Tuesday, August 9, 2011

The Media: Their Role in Creating Chaos

As a child, I was taught by my Mother not to trust strangers. She instilled into me that some strangers mean to do us harm. Shit, not even policemen could be trusted in certain circumstances. I didn't know how true this statement was until one day as I walked home from school with my other siblings, we were approached by a man in a car who told us that our Mother was in the hospital, and he was told to come pick us up. We didn't get in, and he drove off. Who was waiting for us at home? Our Mother! I was in Kindergarten that year, and have NEVER forgotten how close I came to being that child on the milk carton.

Throughout the years as my friends and I walked to/from school, there were men who made attempts to abduct us. I don't think our parents realized how dangerous the tree-lined boulevard actually was. We took it as a fact that it was best to walk against traffic so you could see "them" approach, and then cross to the other side of the street before their doors flung open. I've often been told that I have this un-approachable look on my face, and a "don't-mess-with-me" type attitude. It was acquired at a very young age out of necessity.

This blog post isn't entirely about my dubious encounters as a child, but how the media sensationalizes stories like these for ratings. It can harm the community at large by encouraging copycat incidents by those who may have thought about performing such crimes, but were not seriously thinking about acting on them. The news can influence those with abhorrent and/or crimimal thoughts to act on them, and even give ideas on how to implement them. With the reporting of these crimes, the media often gives details of the original crime. This can give ammunition to those who are easily swayed to do wrong.

In the case of child abduction, there wasn't much reporting of this type of crime. In 1974, a 4 year-old named Heidi Peterson was abducted. This started a string of missing children cases which to this date are unsolved. Did media coverage play a role in the increase? I do believe it did. There is a point to which reporting turns to over-emphasizing the details to increase ratings.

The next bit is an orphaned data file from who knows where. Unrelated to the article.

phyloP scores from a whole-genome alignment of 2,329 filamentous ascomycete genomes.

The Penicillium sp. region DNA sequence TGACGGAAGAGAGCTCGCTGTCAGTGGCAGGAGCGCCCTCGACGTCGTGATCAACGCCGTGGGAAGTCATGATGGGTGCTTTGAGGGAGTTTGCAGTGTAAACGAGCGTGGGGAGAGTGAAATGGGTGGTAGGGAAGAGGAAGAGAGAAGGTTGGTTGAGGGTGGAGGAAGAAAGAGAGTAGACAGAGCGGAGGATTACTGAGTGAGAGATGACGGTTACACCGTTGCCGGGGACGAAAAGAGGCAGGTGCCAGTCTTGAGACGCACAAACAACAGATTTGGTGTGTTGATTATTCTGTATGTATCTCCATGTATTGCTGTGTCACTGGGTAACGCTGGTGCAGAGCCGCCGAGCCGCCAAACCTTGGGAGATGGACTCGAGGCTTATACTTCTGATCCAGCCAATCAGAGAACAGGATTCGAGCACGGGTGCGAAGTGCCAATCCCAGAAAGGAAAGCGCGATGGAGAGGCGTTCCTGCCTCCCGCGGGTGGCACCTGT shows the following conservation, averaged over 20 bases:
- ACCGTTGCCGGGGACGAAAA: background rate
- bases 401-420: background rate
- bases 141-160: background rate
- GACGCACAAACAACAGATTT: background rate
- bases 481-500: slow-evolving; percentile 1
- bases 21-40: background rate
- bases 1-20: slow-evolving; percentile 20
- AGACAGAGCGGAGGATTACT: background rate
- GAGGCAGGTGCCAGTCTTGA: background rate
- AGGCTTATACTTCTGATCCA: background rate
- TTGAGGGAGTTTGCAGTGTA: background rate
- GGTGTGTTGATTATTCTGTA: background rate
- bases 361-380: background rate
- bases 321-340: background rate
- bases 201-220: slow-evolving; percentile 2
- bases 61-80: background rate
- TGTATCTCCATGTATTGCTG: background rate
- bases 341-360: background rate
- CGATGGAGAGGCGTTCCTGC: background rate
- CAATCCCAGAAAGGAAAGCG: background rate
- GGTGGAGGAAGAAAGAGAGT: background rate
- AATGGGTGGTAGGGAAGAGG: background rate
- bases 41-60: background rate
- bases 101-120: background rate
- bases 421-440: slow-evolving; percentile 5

There were numerous school shootings in the United States a few years back. I don't think there would have been so many of them if other emotionally unstable children wouldn't have been given the information on how the attacks were acted out, or if the media were not to have continually reported on it. The would-be perpetrators saw how much media coverage the massacre received and for their 15 minutes of fame, decided to do it themselves.

And now in London riots. What started out as a protest revolving around a shooting has escalated to an all-out battle between police and hoodlums. Media coverage showed the chaos and mayhem, and those who had criminal intentions made their way to add to it. Hell, with my own eyes, I saw people laughing as they called on their cell phones for others to join them.

Do I think the media should be controlled? To a point. Better judgment should be used on not only what is covered, but HOW it's covered! To exercise better control over the content that is shared, and how often to share it. A little restraint goes a long way.

It could even save a life. Maybe yours.

rainwriter jones

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